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MDx Success Not All About Commercial Nous – Tech Talk Is Critical

Executive Summary

Molecular diagnostic companies are often considered to be almost as capital-intensive as biotechs with similar high risks and steep R&D costs, making them less popular among investors compared to the more traditional medical device start-ups. However, the rewards can be significant, with the market for molecular diagnostics expected to expand much faster than other IVD segments over the next few years. So, what are the leadership traits that can help navigate a molecular diagnostic firm through the first stages of growth and into commercial success?

There are a number of generic attributes that characterize a good business leader, regardless of what industry the company is in. But in molecular diagnostics, it takes certain leadership qualities to navigate these businesses through the many hurdles specific to this market.

According to a recent Talent Equity report by the life-sciences executive search firm RSA Group, MDx firms do not attract as much investor attraction as other medtech start-ups because they are often as capital-intensive as biotechs, with similar high risks and steep R&D costs. There are also sector-specific risks such as the challenging scientific validation of the technology and the regulatory hoops that MDx firms have to jump through.

However, MDx technologies – supported by advancements in signal amplification, multiplex assays and DNA – are expected to be a key driver of innovation in the clinical diagnostic product and, subsequently, contribute to the expansion of clinical diagnostics market. Figures from Meddevicetracker show that MDx sales contributed $5.5bn to the $53.1bn global clinical diagnostics market in 2015, and this is expected to grow at a five-year CAGR of 5.4% to $7.2bn by 2020.

“There is a lot of wonderful science [in the MDx space] but a huge amount of this wonderful science gets left on the shelf,” said Alex Bennett, CEO of the RSA Group. So, what type of leader would be able to successfully commercialize these technologies?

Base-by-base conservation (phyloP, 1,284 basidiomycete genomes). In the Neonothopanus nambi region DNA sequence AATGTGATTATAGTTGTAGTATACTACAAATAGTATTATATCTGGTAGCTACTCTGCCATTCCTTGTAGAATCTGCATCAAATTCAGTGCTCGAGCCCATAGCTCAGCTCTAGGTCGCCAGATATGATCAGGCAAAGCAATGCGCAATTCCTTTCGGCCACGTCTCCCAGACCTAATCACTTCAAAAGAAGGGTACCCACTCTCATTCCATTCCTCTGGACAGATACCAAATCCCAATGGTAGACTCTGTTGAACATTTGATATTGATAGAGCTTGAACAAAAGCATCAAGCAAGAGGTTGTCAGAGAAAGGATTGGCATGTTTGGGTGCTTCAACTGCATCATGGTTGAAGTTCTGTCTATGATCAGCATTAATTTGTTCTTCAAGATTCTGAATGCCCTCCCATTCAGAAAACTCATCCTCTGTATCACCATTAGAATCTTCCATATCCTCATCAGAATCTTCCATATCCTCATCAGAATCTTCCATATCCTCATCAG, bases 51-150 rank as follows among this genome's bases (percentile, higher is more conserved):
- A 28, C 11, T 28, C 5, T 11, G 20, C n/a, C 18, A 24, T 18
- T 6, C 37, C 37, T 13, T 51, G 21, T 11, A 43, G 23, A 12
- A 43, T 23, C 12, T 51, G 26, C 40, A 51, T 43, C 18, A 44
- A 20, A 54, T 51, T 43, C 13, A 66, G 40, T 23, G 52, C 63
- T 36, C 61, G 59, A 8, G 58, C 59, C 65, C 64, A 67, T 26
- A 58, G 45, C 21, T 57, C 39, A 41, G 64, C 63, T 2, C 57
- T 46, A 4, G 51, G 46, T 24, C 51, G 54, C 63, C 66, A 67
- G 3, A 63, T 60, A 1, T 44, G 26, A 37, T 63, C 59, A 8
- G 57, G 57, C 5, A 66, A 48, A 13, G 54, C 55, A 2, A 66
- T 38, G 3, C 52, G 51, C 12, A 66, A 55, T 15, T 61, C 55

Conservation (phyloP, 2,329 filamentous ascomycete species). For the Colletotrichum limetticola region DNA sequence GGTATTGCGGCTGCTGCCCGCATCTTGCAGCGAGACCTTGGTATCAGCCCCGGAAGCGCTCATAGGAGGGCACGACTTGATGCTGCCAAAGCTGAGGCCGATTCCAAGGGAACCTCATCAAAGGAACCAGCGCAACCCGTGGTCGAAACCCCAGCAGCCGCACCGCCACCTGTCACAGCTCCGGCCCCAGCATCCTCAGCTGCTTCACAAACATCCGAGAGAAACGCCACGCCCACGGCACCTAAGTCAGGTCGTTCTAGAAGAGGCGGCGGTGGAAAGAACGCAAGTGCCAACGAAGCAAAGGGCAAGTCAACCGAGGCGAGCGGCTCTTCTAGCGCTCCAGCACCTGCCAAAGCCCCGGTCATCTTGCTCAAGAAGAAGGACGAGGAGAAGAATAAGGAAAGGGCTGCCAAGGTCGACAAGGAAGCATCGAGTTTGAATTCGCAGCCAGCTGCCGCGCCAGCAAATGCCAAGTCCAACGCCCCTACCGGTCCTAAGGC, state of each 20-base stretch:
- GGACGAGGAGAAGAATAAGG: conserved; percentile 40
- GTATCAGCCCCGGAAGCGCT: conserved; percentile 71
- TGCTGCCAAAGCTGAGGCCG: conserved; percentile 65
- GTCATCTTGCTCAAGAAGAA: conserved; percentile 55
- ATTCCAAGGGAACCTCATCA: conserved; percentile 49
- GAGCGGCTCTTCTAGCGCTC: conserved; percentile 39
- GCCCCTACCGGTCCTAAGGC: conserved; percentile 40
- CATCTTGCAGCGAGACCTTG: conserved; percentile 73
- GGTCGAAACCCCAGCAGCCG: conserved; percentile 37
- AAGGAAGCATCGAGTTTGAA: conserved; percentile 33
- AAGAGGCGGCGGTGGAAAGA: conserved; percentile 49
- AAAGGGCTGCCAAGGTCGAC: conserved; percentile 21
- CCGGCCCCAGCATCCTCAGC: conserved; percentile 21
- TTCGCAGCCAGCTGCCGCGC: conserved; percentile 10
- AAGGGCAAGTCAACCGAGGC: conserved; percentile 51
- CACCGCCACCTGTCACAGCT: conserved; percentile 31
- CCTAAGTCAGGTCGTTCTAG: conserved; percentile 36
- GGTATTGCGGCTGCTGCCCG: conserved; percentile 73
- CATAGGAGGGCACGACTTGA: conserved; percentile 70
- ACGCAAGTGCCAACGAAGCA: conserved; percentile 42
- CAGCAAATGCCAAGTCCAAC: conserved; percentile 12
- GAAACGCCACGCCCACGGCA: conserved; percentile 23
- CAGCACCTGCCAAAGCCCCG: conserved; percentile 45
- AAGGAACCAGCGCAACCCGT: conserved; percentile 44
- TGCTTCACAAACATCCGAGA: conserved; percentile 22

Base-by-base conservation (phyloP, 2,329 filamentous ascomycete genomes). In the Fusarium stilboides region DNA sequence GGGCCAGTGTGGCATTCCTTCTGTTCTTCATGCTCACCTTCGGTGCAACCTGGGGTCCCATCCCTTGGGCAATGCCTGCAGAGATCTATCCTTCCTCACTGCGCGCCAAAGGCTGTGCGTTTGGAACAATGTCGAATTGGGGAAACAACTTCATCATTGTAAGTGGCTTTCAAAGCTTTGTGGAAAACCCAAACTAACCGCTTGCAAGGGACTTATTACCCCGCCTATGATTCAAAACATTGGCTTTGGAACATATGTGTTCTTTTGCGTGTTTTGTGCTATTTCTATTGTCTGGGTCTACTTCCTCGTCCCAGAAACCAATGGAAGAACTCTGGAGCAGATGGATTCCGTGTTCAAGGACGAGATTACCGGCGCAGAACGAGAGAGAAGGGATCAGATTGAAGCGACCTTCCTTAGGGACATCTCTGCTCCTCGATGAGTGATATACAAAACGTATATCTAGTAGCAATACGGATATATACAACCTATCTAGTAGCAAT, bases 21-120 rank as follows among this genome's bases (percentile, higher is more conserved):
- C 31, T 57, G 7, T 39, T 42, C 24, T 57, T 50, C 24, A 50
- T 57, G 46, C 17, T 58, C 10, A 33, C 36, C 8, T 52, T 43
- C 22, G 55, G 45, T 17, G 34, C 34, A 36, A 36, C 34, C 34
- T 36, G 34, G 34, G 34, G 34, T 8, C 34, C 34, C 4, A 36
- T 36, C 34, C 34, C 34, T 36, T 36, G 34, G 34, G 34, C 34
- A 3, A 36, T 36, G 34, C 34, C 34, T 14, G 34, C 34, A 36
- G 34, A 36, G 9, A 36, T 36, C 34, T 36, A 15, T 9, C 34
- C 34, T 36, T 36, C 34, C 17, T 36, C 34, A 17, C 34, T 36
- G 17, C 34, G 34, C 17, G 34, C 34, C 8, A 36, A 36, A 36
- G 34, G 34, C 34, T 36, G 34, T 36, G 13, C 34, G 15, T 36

The Talent Equity report authors studied 476 companies across the globe and of these, picked the top 12 highest-performing MDx and genomics companies – based on their ability to have attracted significant funding, commercialized a product, IPO-ed and/or be acquired by a large company – founded in the past 10 years. These companies were: Foundation Medicine, Curetis, Biocartis, Lifecode Health, Guardant Health, Astute Medical, Quanterix, Genapsys, AltheaDx, Gensignia, Qvella and Genalyte.

One of the key findings is that specific to MDx firms were the strong scientific/technical skillset possessed by the leaders of these companies and ability to know how to leverage their established relationships with the clinical community for the benefit of the business – 67% of the CEOs in the Talent Equity report’s cohort of 12 successful MDx companies were PhD holders, and 75% were founders. Additionally, a CEO in this cohort holds, on average, 19 patents and patent applications.

“CEOs of MDx companies are often entrepreneurial scientists who have the asset/technical knowledge and know how to prioritize the pipeline and be able to speak the same language as the key opinion leaders,” said Bennett. “If you look at a CEO of a companion dx company and one from a broader IVD company, there are transferable [leadership] skills but the true technical enablers [in MDx firms] should not be undervalued either,” he told Medtech Insight.

Bennett acknowledged that there might be “a skew” with the findings in the Talent Equity report because the 12 companies in the cohort are in small, earlier-stage companies, so many of the CEOs would be scientist-founders. “If we were to extrapolate the findings, we might see a different focus for a bigger global organization. But for this [earlier-stage] level of companies, especially in MDx, this level of understanding of what the technology and the science is a real critical component.”

Knowing also when to bring in the commercial nous to take the company to the next stage is also critical, as is the timing of this next move. “Being able to articulate, scientifically and technically exactly what your asset pipeline looks like and to speak passionately about where the innovation is driven from and where it could be applied to is significant in the initial stages. It’s when you need to upscale the talent to enable you to either continue down the R&D or product-development pipeline piece, which again may require further financial investment to develop the pipeline, or to acquire the talent that would take you to the next level, which increases the incremental value of the company. That’s the kind of key learning from our perspective.”

Below is a table from the RSA Group’s Talent Equity report on the molecular and genomic diagnostics sector that compares the CEOs and chief technology officers – across nine separate measures – of the 12 MDx companies in the study cohort. The table provides a “real-world” profile for successful leaders in these roles, according to RSA.



Tenure (median years)



No. of publications (average)



No. of patents (average



Operational experience



Research experience



Product development experience






Academic background






Measures are a % of MDx cohort group (unless stated otherwise).

Source: RSA Group

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